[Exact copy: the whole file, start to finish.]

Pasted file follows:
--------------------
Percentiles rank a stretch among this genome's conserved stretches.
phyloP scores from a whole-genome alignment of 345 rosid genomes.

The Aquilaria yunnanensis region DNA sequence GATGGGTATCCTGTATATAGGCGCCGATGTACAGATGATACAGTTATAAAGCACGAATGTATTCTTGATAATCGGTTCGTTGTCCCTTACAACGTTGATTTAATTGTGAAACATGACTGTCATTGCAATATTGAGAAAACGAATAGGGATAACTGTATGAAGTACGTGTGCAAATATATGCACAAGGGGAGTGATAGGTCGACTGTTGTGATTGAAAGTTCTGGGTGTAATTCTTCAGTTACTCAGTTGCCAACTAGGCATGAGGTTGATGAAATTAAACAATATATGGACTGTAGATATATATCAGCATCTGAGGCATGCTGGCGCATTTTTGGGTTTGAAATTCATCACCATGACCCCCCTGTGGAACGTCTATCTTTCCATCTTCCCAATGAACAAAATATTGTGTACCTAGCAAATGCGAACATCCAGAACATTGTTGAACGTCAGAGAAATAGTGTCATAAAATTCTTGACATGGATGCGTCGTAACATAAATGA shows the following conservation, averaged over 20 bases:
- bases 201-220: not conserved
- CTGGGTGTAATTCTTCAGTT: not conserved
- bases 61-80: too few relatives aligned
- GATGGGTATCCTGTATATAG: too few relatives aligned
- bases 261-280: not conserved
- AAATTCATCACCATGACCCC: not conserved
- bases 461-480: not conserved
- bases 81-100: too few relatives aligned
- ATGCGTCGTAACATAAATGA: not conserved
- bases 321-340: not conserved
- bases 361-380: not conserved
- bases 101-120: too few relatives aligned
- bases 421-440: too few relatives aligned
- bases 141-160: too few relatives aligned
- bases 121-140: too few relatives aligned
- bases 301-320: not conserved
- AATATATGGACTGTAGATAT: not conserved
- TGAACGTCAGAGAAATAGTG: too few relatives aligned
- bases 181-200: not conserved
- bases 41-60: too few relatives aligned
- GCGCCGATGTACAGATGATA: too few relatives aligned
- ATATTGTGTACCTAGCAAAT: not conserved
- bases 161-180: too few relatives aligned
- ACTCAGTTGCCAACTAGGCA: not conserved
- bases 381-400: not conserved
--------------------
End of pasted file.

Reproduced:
Percentiles rank a stretch among this genome's conserved stretches.
phyloP scores from a whole-genome alignment of 345 rosid genomes.

The Aquilaria yunnanensis region DNA sequence GATGGGTATCCTGTATATAGGCGCCGATGTACAGATGATACAGTTATAAAGCACGAATGTATTCTTGATAATCGGTTCGTTGTCCCTTACAACGTTGATTTAATTGTGAAACATGACTGTCATTGCAATATTGAGAAAACGAATAGGGATAACTGTATGAAGTACGTGTGCAAATATATGCACAAGGGGAGTGATAGGTCGACTGTTGTGATTGAAAGTTCTGGGTGTAATTCTTCAGTTACTCAGTTGCCAACTAGGCATGAGGTTGATGAAATTAAACAATATATGGACTGTAGATATATATCAGCATCTGAGGCATGCTGGCGCATTTTTGGGTTTGAAATTCATCACCATGACCCCCCTGTGGAACGTCTATCTTTCCATCTTCCCAATGAACAAAATATTGTGTACCTAGCAAATGCGAACATCCAGAACATTGTTGAACGTCAGAGAAATAGTGTCATAAAATTCTTGACATGGATGCGTCGTAACATAAATGA shows the following conservation, averaged over 20 bases:
- bases 201-220: not conserved
- CTGGGTGTAATTCTTCAGTT: not conserved
- bases 61-80: too few relatives aligned
- GATGGGTATCCTGTATATAG: too few relatives aligned
- bases 261-280: not conserved
- AAATTCATCACCATGACCCC: not conserved
- bases 461-480: not conserved
- bases 81-100: too few relatives aligned
- ATGCGTCGTAACATAAATGA: not conserved
- bases 321-340: not conserved
- bases 361-380: not conserved
- bases 101-120: too few relatives aligned
- bases 421-440: too few relatives aligned
- bases 141-160: too few relatives aligned
- bases 121-140: too few relatives aligned
- bases 301-320: not conserved
- AATATATGGACTGTAGATAT: not conserved
- TGAACGTCAGAGAAATAGTG: too few relatives aligned
- bases 181-200: not conserved
- bases 41-60: too few relatives aligned
- GCGCCGATGTACAGATGATA: too few relatives aligned
- ATATTGTGTACCTAGCAAAT: not conserved
- bases 161-180: too few relatives aligned
- ACTCAGTTGCCAACTAGGCA: not conserved
- bases 381-400: not conserved